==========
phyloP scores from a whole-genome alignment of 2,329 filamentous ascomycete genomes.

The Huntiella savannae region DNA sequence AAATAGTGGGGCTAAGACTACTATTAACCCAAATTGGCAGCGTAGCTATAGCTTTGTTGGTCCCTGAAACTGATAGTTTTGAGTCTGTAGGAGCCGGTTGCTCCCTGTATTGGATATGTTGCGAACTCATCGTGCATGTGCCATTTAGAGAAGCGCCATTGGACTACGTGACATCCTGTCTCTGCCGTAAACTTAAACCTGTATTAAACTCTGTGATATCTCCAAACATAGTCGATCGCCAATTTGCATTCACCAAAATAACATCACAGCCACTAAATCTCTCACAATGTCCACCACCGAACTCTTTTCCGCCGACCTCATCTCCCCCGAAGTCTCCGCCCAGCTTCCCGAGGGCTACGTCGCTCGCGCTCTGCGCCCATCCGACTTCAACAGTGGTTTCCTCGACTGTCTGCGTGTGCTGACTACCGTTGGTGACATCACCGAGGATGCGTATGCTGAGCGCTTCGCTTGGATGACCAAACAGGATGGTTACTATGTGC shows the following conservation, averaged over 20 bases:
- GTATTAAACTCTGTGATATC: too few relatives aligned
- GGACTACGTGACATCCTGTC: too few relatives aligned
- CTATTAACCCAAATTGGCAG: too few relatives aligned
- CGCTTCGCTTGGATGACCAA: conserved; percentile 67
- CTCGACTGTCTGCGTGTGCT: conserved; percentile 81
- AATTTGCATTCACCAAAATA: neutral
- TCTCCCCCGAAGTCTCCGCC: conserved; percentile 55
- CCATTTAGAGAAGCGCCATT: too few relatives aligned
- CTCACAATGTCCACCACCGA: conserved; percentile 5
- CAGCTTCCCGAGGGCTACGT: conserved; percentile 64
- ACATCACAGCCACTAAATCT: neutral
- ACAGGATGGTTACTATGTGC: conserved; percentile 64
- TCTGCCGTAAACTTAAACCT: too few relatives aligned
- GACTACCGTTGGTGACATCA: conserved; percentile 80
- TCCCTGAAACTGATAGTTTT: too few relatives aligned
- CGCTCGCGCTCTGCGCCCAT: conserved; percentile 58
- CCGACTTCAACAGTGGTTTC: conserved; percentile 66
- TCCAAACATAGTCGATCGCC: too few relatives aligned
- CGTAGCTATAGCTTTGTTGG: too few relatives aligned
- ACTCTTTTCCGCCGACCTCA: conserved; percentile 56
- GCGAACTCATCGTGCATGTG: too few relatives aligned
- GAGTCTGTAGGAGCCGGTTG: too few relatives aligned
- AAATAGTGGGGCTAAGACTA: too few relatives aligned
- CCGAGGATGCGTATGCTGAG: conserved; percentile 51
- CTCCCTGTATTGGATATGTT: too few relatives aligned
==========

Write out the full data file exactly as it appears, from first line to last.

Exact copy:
phyloP scores from a whole-genome alignment of 2,329 filamentous ascomycete genomes.

The Huntiella savannae region DNA sequence AAATAGTGGGGCTAAGACTACTATTAACCCAAATTGGCAGCGTAGCTATAGCTTTGTTGGTCCCTGAAACTGATAGTTTTGAGTCTGTAGGAGCCGGTTGCTCCCTGTATTGGATATGTTGCGAACTCATCGTGCATGTGCCATTTAGAGAAGCGCCATTGGACTACGTGACATCCTGTCTCTGCCGTAAACTTAAACCTGTATTAAACTCTGTGATATCTCCAAACATAGTCGATCGCCAATTTGCATTCACCAAAATAACATCACAGCCACTAAATCTCTCACAATGTCCACCACCGAACTCTTTTCCGCCGACCTCATCTCCCCCGAAGTCTCCGCCCAGCTTCCCGAGGGCTACGTCGCTCGCGCTCTGCGCCCATCCGACTTCAACAGTGGTTTCCTCGACTGTCTGCGTGTGCTGACTACCGTTGGTGACATCACCGAGGATGCGTATGCTGAGCGCTTCGCTTGGATGACCAAACAGGATGGTTACTATGTGC shows the following conservation, averaged over 20 bases:
- GTATTAAACTCTGTGATATC: too few relatives aligned
- GGACTACGTGACATCCTGTC: too few relatives aligned
- CTATTAACCCAAATTGGCAG: too few relatives aligned
- CGCTTCGCTTGGATGACCAA: conserved; percentile 67
- CTCGACTGTCTGCGTGTGCT: conserved; percentile 81
- AATTTGCATTCACCAAAATA: neutral
- TCTCCCCCGAAGTCTCCGCC: conserved; percentile 55
- CCATTTAGAGAAGCGCCATT: too few relatives aligned
- CTCACAATGTCCACCACCGA: conserved; percentile 5
- CAGCTTCCCGAGGGCTACGT: conserved; percentile 64
- ACATCACAGCCACTAAATCT: neutral
- ACAGGATGGTTACTATGTGC: conserved; percentile 64
- TCTGCCGTAAACTTAAACCT: too few relatives aligned
- GACTACCGTTGGTGACATCA: conserved; percentile 80
- TCCCTGAAACTGATAGTTTT: too few relatives aligned
- CGCTCGCGCTCTGCGCCCAT: conserved; percentile 58
- CCGACTTCAACAGTGGTTTC: conserved; percentile 66
- TCCAAACATAGTCGATCGCC: too few relatives aligned
- CGTAGCTATAGCTTTGTTGG: too few relatives aligned
- ACTCTTTTCCGCCGACCTCA: conserved; percentile 56
- GCGAACTCATCGTGCATGTG: too few relatives aligned
- GAGTCTGTAGGAGCCGGTTG: too few relatives aligned
- AAATAGTGGGGCTAAGACTA: too few relatives aligned
- CCGAGGATGCGTATGCTGAG: conserved; percentile 51
- CTCCCTGTATTGGATATGTT: too few relatives aligned